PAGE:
More from around the game…

  • Rudy Tomjanovich, a five-time NBA All-Star and decorated head coach, wasn’t inducted into the 2017 Basketball Hall of Fame class. Several figures around the league were critical of Tomjanovich receiving the shaft, including former Rocket Calvin Murphy and Jeff Van Gundy. (Twitter links) In an op-ed piece for the Houston Chronicle, Jonathan Feigen chastised Hall of Fame voters who “inexplicably” snubbed Tomjanovich. “Tomjanovich, especially, deflected attention, not just in the way he downplayed his coaching contributions, but even in his coaching style that stripped away excess to get the ball simply and quickly to his best player, turning the Rockets from winners to champions,” Feigen writes. “The exclusion of Tomjanovich and others said nothing about their achievements, and everything about the secret panel’s failure.”
  • Tim Duncan‘s ex-adviser, Charles Banks, plans to admit financial misconduct from his business relationship with Duncan (Associated Press link). According to court paperwork, Banks will confess to misleading Duncan into obtaining $6MM in loans.
  • Jonathan Givony of DraftExpress provided an NBA prospect guide to the Final Four, naming South Carolina’s Sindarius Thornwell as the NCAA Tournament’s MVP thus far.
  • Xavier’s Trevon Bluiett will put his name in the NBA Draft but won’t hire an agent, Jeff Goodman of ESPN reports (link). Per Patrick Brennan of the Cincinnati Enquirer, Bluiett is “certain to again seek out evaluations from industry experts on his likely draft stock.”

Pacific Notes: Thompson, Lakers, Vujacic

Warriors owner Peter Guber expressed regret Monday after sending an email that appeared to play on ethnic stereotypes, as Marc J. Spears of Yahoo! Sports details. At least one team employee took offense, according to Spears. Hawks controlling owner Bruce Levenson is selling his stake in the Atlanta franchise after the discovery of an email he sent that contained racial overtones, and Hawks GM Danny Ferry is on indefinite leave of absence from the team after his racially charged comments. It remains to be seen if any such fallout with happen with Guber in the wake of the Donald Sterling scandal that touched off heightened awareness around the league. Here’s more from the Pacific Division:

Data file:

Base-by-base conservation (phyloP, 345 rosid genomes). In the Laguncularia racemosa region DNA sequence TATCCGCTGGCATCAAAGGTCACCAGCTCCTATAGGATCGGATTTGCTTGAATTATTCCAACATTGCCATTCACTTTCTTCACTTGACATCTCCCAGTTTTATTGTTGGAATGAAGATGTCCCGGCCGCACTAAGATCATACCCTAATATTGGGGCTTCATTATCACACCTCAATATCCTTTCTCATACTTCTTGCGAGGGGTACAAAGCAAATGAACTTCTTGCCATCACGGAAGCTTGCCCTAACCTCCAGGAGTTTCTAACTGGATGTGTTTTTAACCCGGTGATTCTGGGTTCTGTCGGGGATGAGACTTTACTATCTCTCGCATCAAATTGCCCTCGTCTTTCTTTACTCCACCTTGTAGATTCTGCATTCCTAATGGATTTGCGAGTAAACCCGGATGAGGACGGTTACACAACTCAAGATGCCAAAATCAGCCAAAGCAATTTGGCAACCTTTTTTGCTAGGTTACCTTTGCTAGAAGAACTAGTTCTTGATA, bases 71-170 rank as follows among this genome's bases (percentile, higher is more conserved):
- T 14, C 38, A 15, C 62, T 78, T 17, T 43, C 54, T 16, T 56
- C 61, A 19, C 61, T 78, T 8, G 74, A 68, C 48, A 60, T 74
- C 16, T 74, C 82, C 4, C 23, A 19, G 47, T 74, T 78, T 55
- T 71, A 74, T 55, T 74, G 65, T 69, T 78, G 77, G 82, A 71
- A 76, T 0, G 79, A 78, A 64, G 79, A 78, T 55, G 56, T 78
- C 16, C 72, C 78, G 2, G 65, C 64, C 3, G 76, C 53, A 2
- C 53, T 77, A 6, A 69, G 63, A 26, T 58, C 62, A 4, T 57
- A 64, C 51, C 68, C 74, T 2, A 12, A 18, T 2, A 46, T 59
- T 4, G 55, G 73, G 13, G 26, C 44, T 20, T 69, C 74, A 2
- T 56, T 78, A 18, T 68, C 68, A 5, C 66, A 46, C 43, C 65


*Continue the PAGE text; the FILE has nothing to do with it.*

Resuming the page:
• Extension-eligible Klay Thompson reiterated his desire to stay with the Warriors in comments to Michael Lee of The Washington Post, who notes Stephen Curry‘s verbal influence on the team’s decision to keep Thompson out of Kevin Love trade proposals. “It’s arguments either way if you make a move or what not, how your team is going to look and if it’s a good move or not,” Curry said to Lee. “Obviously, you know that other guy was pretty good, but when you have a core that’s continuing to get better, you got a lot of good chemistry, we fit together, it makes sense. And you want to fight for that. [Thompson is] nowhere near his ceiling.”
  • The Lakers aren’t planning to apply to have Steve Nash‘s salary wiped from their cap based on a medical retirement, GM Mitch Kupchak told reporters Monday, as Eric Pincus of the Los Angeles Times notes (Twitter link). Nash hasn’t announced his retirement even though the 40-year-old is out for the season with nerve damage in his back. The team is instead applying for a Disabled Player Exception.
  • Sasha Vujacic has signed with Spain’s Laboral Kuxta, the Euroleague announced. Sportando’s Enea Trapani first reported the move involving the eight-year NBA veteran who spent time last season with the Clippers on a 10-day contract. He’ll replace former Kings swingman Orlando Johnson, whom the team is letting go, according to Trapani.